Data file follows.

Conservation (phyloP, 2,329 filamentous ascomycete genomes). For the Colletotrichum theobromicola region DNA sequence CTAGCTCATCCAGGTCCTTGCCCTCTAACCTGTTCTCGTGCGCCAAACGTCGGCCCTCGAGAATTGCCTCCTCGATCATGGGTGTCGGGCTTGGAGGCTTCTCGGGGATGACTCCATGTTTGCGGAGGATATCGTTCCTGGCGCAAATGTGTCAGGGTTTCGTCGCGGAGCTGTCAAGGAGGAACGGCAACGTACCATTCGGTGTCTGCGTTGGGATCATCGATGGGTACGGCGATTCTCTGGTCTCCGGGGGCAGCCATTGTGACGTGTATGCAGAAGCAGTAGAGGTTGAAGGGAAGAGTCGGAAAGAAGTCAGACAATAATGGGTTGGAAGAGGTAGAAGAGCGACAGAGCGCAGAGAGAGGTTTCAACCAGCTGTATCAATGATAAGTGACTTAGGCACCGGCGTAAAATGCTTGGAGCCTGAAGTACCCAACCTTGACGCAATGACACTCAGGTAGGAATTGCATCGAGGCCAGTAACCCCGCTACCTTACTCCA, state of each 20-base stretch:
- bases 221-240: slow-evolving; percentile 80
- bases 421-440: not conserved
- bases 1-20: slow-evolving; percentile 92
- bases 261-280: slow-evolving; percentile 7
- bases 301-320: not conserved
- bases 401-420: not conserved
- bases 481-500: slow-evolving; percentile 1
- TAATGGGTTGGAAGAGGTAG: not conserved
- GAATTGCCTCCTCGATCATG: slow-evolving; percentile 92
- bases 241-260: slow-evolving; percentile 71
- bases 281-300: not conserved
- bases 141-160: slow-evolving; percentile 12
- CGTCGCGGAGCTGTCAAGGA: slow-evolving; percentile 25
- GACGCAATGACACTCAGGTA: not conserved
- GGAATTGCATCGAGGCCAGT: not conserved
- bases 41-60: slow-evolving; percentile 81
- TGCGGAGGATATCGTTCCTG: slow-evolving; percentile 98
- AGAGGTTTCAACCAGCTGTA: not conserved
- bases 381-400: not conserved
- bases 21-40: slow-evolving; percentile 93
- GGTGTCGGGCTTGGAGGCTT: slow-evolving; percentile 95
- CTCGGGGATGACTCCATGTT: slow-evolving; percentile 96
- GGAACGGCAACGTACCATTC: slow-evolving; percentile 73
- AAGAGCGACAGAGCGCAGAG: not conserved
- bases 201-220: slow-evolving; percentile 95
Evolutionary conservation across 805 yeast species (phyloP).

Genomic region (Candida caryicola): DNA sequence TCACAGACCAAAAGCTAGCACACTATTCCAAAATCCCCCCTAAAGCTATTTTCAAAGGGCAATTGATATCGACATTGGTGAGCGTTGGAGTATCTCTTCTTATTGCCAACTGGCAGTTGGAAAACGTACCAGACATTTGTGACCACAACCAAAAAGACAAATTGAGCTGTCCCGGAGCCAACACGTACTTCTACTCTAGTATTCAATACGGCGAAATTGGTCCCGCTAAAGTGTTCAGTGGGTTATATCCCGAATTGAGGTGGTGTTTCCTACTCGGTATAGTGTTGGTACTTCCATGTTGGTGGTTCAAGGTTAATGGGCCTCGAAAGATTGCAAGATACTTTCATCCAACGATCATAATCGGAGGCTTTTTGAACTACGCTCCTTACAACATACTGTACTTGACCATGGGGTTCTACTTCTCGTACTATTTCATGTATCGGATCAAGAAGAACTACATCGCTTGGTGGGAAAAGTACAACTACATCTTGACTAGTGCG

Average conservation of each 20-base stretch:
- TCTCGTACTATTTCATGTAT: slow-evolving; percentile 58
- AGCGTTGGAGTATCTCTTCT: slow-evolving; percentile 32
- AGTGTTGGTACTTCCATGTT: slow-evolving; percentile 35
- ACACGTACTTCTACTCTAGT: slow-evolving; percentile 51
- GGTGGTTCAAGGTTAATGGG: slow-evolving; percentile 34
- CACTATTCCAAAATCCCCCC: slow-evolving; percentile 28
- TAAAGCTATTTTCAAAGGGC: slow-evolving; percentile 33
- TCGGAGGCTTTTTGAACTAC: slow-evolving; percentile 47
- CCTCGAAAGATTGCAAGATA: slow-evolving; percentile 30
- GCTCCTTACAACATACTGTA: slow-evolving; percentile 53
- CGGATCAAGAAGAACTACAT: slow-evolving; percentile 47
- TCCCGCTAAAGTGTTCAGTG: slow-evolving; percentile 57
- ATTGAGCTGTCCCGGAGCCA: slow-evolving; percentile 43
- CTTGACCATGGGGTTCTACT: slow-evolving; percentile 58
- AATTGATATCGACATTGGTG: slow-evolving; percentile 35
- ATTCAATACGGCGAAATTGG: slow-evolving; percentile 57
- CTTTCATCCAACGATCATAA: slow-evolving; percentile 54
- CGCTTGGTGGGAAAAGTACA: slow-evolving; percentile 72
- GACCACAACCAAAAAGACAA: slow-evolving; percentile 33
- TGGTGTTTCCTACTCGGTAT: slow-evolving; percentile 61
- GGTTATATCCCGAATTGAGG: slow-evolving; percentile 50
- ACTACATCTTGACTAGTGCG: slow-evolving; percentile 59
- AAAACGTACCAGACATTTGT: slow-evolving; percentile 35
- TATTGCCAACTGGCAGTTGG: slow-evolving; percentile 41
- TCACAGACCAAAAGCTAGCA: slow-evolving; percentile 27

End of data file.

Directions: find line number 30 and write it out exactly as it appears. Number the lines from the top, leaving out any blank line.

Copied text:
- TCTCGTACTATTTCATGTAT: slow-evolving; percentile 58